• find the largest ASCII digit, for similar reasons.
• Thanks for your criticism. Many of the things you mentioned, such as the #define and separating the 2 cases into their own functions, were constraints of the assignment. Otherwise, I would not have written them that way. I appreciate the reasons behind what you said, however. I will respond to the rest of the comment once finished analyzing. – Dumbassahedratron Feb 12 '19 at 11:33
• So I've went through and changed my code to reflect your suggestions, and I want to know how you came to this algorithm, using XORs? For example, what was your thought process? I'm only now actually diving into digital logic and I'm finding it difficult to think about algorithms in these terms. For everything else, thanks. Appreciate the criticism. Answer accepted. – Dumbassahedratron Feb 12 '19 at 11:59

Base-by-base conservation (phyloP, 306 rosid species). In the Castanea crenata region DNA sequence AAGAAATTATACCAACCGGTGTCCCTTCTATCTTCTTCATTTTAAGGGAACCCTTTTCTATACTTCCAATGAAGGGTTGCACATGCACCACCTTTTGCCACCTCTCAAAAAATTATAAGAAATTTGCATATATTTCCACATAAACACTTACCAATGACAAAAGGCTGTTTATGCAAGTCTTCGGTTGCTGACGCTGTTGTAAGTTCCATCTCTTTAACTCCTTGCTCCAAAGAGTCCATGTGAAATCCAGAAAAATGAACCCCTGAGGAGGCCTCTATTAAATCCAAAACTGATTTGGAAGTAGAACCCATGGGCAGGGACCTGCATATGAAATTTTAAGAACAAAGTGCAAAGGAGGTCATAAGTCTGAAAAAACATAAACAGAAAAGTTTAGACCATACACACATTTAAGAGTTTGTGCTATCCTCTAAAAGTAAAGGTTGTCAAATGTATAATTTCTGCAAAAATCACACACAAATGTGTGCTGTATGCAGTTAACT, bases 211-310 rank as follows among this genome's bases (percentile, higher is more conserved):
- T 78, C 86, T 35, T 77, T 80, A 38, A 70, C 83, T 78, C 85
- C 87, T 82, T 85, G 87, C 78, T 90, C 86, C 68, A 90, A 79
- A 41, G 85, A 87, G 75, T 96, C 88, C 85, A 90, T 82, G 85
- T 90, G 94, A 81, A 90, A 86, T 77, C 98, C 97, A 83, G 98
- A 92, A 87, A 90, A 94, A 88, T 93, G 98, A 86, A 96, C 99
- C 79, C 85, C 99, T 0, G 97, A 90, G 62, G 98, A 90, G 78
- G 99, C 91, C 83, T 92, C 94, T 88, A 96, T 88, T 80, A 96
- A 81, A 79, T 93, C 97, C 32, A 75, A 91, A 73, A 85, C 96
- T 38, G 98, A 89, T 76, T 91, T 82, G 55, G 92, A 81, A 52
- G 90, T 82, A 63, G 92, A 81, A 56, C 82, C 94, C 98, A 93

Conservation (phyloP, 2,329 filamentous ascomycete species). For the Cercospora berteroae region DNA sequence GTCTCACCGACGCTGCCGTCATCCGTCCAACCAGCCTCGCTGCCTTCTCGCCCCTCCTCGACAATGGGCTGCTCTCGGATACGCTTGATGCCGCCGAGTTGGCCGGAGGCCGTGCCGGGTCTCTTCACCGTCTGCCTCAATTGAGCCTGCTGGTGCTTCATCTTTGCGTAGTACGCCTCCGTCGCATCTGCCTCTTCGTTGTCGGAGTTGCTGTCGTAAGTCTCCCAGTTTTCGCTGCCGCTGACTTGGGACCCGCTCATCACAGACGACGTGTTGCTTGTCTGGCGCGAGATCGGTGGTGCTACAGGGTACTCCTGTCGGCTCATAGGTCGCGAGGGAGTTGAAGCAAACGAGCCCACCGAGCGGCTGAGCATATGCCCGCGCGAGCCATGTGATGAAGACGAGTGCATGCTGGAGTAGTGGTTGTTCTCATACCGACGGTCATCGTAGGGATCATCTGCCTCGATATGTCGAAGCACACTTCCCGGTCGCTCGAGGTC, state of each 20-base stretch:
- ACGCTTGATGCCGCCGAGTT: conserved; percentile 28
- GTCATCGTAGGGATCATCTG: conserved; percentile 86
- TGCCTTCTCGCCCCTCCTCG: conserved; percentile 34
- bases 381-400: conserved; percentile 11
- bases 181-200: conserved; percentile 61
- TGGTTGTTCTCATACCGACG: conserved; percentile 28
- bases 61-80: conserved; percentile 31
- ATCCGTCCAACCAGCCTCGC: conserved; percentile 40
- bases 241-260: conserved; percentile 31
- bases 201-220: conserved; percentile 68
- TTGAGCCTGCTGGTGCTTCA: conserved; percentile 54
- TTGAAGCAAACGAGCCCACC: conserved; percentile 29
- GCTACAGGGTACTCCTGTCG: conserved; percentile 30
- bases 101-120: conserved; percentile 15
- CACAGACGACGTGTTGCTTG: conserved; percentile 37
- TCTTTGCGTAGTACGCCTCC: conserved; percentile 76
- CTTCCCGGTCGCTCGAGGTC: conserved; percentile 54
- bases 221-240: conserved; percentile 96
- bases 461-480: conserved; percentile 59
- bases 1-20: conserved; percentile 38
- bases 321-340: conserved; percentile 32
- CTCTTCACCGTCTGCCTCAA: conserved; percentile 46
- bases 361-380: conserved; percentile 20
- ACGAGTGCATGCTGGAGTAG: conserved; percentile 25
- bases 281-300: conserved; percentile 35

• Also, how does the function know to do the minimum in this scenario? I see the ternary expression, but I would have assumed it would be mom == Max ? 1 : 0, yet it still works. How? – Dumbassahedratron Feb 12 '19 at 12:04
• I added some more paragraphs to the answer. Sorry it got so long. ;) – Roland Illig Feb 12 '19 at 12:43
• "This function is not supposed to modify the contents of the src array. Therefore it must be declared as const byte src[]." --> must is a bit strong here - yet still a good idea to use const. Function would work the same without const, yet with const 1) may perform faster and 2) work with const * arguments. – chux - Reinstate Monica Feb 14 '19 at 4:27

# Program does not work correctly

Your function says the maximum byte is 0 for the simple test case byte input[] = { 0,0,0,0,0,0,0,1,2,3,4 }. The issue is this line: while (*data++). You have it correct for the Min case.